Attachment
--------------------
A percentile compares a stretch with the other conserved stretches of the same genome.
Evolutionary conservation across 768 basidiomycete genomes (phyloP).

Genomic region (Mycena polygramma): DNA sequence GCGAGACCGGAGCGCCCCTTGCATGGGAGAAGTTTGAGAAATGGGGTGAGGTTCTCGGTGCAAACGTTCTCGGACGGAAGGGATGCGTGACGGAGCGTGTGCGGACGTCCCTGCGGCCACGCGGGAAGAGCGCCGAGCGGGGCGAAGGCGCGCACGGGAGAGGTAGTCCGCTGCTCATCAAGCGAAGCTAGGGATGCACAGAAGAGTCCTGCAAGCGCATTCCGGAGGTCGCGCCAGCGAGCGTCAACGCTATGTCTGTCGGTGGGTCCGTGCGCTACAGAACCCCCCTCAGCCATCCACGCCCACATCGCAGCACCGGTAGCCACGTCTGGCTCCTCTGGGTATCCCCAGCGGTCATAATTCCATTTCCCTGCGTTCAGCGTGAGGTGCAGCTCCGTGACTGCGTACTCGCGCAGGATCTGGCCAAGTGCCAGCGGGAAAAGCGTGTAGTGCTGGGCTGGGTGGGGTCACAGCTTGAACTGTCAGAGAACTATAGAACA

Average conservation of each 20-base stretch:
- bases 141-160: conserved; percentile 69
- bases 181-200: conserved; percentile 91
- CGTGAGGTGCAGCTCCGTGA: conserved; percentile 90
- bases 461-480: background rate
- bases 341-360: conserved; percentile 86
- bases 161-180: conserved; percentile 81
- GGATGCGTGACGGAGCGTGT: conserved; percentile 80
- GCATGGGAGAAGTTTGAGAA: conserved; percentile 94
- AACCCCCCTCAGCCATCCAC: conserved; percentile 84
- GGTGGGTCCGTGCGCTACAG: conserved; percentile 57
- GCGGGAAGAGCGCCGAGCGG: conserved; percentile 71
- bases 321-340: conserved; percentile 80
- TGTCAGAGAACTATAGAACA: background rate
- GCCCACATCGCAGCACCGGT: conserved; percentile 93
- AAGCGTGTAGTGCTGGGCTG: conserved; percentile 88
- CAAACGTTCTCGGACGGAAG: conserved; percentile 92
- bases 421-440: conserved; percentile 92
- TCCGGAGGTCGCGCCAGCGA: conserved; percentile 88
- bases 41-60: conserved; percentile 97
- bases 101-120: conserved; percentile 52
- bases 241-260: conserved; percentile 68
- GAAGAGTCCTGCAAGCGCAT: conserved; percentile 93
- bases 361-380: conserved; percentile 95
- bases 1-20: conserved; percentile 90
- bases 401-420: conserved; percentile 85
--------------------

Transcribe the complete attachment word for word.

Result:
A percentile compares a stretch with the other conserved stretches of the same genome.
Evolutionary conservation across 768 basidiomycete genomes (phyloP).

Genomic region (Mycena polygramma): DNA sequence GCGAGACCGGAGCGCCCCTTGCATGGGAGAAGTTTGAGAAATGGGGTGAGGTTCTCGGTGCAAACGTTCTCGGACGGAAGGGATGCGTGACGGAGCGTGTGCGGACGTCCCTGCGGCCACGCGGGAAGAGCGCCGAGCGGGGCGAAGGCGCGCACGGGAGAGGTAGTCCGCTGCTCATCAAGCGAAGCTAGGGATGCACAGAAGAGTCCTGCAAGCGCATTCCGGAGGTCGCGCCAGCGAGCGTCAACGCTATGTCTGTCGGTGGGTCCGTGCGCTACAGAACCCCCCTCAGCCATCCACGCCCACATCGCAGCACCGGTAGCCACGTCTGGCTCCTCTGGGTATCCCCAGCGGTCATAATTCCATTTCCCTGCGTTCAGCGTGAGGTGCAGCTCCGTGACTGCGTACTCGCGCAGGATCTGGCCAAGTGCCAGCGGGAAAAGCGTGTAGTGCTGGGCTGGGTGGGGTCACAGCTTGAACTGTCAGAGAACTATAGAACA

Average conservation of each 20-base stretch:
- bases 141-160: conserved; percentile 69
- bases 181-200: conserved; percentile 91
- CGTGAGGTGCAGCTCCGTGA: conserved; percentile 90
- bases 461-480: background rate
- bases 341-360: conserved; percentile 86
- bases 161-180: conserved; percentile 81
- GGATGCGTGACGGAGCGTGT: conserved; percentile 80
- GCATGGGAGAAGTTTGAGAA: conserved; percentile 94
- AACCCCCCTCAGCCATCCAC: conserved; percentile 84
- GGTGGGTCCGTGCGCTACAG: conserved; percentile 57
- GCGGGAAGAGCGCCGAGCGG: conserved; percentile 71
- bases 321-340: conserved; percentile 80
- TGTCAGAGAACTATAGAACA: background rate
- GCCCACATCGCAGCACCGGT: conserved; percentile 93
- AAGCGTGTAGTGCTGGGCTG: conserved; percentile 88
- CAAACGTTCTCGGACGGAAG: conserved; percentile 92
- bases 421-440: conserved; percentile 92
- TCCGGAGGTCGCGCCAGCGA: conserved; percentile 88
- bases 41-60: conserved; percentile 97
- bases 101-120: conserved; percentile 52
- bases 241-260: conserved; percentile 68
- GAAGAGTCCTGCAAGCGCAT: conserved; percentile 93
- bases 361-380: conserved; percentile 95
- bases 1-20: conserved; percentile 90
- bases 401-420: conserved; percentile 85